Daily breathing treatments and oxygen make her feel better over the next few days while the doctors run their tests. She’s worried about paying for all this but she’s told that Medicaid may pay for part or all of it. After all, her only income is worker’s comp and a little disability check we were finally able to get for her.
I’m Mom’s advocate in this. She’s given me power of attorney so I can keep things going and sign whatever needs to be signed. I meet with Medicaid. I come up with TONS of paperwork and copies of bills. It will take a few days to process.
Meanwhile, we’ve finally got a diagnosis. Pneumonia yes. But also 4th stage small cell cancer. Mom rejects the doctors’ advice to take chemo. She wants to feel as good as she can for as long as she can. She comes home for a few days, then needs to go back to the hospital. She gets weaker.
I’m still waiting on a decision on her bills. Mom asks me everyday. I tell her truthfully that I don’t know and that I’ll call. I leave message after message and get no reply.
Finally, I find out that the caseworker on the case is on maternity leave and they are still sorting through her files. Her replacement is unfamiliar with the case or even with Medicaid cases. He generally works in Child Protective Services but will get back to me in a few days.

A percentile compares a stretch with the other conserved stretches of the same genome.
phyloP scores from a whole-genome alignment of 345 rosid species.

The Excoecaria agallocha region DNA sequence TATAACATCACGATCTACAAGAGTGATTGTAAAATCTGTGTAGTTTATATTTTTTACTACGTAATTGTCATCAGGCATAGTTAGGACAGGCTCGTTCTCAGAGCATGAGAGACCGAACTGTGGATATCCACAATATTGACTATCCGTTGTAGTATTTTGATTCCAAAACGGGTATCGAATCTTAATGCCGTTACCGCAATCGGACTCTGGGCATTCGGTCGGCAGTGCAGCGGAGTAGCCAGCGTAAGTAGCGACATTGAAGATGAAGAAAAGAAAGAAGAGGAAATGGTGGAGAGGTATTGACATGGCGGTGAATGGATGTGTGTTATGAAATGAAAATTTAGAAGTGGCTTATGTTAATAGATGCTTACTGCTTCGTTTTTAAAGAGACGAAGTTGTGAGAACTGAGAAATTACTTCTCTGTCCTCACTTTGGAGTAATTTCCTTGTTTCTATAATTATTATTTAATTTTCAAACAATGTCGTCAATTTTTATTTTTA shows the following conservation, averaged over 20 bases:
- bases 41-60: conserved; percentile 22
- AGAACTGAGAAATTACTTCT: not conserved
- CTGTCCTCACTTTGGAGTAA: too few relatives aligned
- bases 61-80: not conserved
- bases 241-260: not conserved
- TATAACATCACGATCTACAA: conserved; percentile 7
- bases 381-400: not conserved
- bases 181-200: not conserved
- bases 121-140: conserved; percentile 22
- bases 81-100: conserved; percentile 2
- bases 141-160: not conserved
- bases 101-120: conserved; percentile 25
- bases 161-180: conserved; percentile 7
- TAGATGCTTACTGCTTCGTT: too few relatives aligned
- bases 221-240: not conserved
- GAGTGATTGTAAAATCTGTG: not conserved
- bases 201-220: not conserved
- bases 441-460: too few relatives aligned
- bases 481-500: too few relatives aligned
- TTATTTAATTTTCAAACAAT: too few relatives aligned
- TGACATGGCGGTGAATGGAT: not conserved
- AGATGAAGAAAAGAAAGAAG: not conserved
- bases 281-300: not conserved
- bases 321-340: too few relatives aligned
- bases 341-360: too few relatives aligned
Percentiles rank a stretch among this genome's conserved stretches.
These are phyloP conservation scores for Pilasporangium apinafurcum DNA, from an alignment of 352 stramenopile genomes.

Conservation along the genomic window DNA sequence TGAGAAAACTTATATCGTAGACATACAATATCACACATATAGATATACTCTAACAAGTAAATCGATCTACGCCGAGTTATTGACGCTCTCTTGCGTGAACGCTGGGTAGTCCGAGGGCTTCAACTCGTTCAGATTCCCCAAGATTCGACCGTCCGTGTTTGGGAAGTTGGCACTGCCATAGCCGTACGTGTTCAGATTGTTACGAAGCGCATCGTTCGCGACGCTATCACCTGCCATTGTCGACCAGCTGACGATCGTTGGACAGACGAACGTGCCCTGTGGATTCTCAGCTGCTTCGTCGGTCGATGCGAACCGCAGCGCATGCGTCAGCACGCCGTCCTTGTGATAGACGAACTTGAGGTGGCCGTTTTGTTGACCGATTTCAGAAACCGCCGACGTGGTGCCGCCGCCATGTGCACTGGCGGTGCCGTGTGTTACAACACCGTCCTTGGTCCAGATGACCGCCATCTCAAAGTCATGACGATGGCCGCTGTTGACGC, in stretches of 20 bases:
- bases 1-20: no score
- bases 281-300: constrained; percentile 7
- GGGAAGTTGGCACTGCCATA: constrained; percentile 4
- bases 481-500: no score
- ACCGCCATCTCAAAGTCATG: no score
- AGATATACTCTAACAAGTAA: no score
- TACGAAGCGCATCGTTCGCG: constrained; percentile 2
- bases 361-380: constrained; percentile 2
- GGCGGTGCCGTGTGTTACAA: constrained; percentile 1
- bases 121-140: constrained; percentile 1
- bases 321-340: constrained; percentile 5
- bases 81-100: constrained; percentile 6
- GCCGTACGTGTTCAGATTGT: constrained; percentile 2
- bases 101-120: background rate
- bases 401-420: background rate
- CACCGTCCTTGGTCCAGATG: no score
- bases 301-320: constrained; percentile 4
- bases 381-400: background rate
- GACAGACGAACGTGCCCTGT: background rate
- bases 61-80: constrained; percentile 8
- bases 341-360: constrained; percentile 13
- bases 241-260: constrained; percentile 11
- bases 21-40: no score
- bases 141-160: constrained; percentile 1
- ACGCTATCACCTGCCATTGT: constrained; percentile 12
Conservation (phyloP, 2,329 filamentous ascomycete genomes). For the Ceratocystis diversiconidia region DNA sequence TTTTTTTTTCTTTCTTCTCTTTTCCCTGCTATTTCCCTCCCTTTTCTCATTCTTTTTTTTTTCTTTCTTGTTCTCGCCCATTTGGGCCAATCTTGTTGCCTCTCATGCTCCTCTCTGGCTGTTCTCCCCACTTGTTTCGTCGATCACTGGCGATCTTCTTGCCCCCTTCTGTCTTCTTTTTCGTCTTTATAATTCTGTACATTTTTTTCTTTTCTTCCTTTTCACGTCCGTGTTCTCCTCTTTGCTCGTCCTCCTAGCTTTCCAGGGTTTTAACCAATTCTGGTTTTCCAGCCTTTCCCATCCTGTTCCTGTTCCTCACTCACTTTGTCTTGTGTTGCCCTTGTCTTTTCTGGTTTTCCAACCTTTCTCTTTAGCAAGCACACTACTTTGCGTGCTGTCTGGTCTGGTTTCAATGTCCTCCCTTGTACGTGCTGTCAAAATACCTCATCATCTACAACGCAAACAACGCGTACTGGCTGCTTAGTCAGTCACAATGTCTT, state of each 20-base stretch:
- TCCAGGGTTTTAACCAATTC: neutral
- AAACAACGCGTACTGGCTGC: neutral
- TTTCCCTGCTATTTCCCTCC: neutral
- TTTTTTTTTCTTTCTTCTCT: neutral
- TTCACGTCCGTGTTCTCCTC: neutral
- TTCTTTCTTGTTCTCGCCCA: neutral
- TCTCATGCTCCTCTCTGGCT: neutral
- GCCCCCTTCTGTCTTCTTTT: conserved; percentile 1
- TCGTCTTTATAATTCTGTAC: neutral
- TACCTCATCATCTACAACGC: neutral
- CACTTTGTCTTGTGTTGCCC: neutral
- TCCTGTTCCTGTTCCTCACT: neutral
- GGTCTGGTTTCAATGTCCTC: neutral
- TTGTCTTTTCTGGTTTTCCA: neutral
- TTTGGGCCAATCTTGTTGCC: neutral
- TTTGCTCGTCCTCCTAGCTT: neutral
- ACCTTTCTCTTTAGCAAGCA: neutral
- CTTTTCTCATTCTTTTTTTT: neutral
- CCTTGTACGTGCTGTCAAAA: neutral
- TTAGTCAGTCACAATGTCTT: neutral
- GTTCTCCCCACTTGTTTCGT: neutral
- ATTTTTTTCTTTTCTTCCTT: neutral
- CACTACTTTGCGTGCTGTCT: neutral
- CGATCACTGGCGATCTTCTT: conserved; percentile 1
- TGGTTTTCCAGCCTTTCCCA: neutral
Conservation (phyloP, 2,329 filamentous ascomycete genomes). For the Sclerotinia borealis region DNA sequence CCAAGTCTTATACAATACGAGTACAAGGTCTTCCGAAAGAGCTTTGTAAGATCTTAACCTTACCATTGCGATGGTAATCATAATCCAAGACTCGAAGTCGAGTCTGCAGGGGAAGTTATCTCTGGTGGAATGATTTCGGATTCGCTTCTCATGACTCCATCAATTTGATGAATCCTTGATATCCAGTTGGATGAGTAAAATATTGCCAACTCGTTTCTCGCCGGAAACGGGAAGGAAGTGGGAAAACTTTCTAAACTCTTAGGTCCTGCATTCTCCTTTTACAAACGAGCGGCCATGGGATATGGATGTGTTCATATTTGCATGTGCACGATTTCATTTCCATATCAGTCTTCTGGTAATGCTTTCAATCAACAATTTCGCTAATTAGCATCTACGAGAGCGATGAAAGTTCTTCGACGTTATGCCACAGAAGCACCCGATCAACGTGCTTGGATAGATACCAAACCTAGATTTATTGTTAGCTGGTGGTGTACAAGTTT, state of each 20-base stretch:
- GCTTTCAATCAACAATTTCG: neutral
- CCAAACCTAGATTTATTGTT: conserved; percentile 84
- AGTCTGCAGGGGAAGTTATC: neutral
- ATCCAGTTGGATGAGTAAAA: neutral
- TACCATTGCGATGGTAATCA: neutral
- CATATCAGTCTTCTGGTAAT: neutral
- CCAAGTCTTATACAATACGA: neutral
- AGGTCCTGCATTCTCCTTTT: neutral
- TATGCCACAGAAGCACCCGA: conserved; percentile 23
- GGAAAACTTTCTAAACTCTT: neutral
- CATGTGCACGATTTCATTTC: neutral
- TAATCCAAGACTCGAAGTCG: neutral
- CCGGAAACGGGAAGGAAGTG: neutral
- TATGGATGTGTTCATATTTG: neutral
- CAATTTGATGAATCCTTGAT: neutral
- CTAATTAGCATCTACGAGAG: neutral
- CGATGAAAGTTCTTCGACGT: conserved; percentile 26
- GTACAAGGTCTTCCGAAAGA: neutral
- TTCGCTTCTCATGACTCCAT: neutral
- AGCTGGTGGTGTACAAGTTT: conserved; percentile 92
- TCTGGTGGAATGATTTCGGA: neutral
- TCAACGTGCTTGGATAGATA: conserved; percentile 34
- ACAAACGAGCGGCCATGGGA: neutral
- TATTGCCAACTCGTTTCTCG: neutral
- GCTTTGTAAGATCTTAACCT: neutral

The next notice I get is that Mom’s case has been denied. She’s got too much money. I appeal, including a copy of my mother’s checking account statement which shows a balance of just over $1000. I also include a copy of the bills that have come in so far amounting to over $50,000.
Mom, meanwhile is getting worse. Her doctor, who is also my doctor, suggests hospice and gets her into the lovely hospice that is part of the hospital.
Mom seems to hold it together mentally until after the move to hospice, then she deteriorates quickly becoming paranoid and delusional. The cancer, the doctors have told me, has spread to every part of her body including her brain. She is increasingly incoherent, but has occasional lapses of coherency. “Have you taken care of the bills? Did the Medicaid come through?” she asks.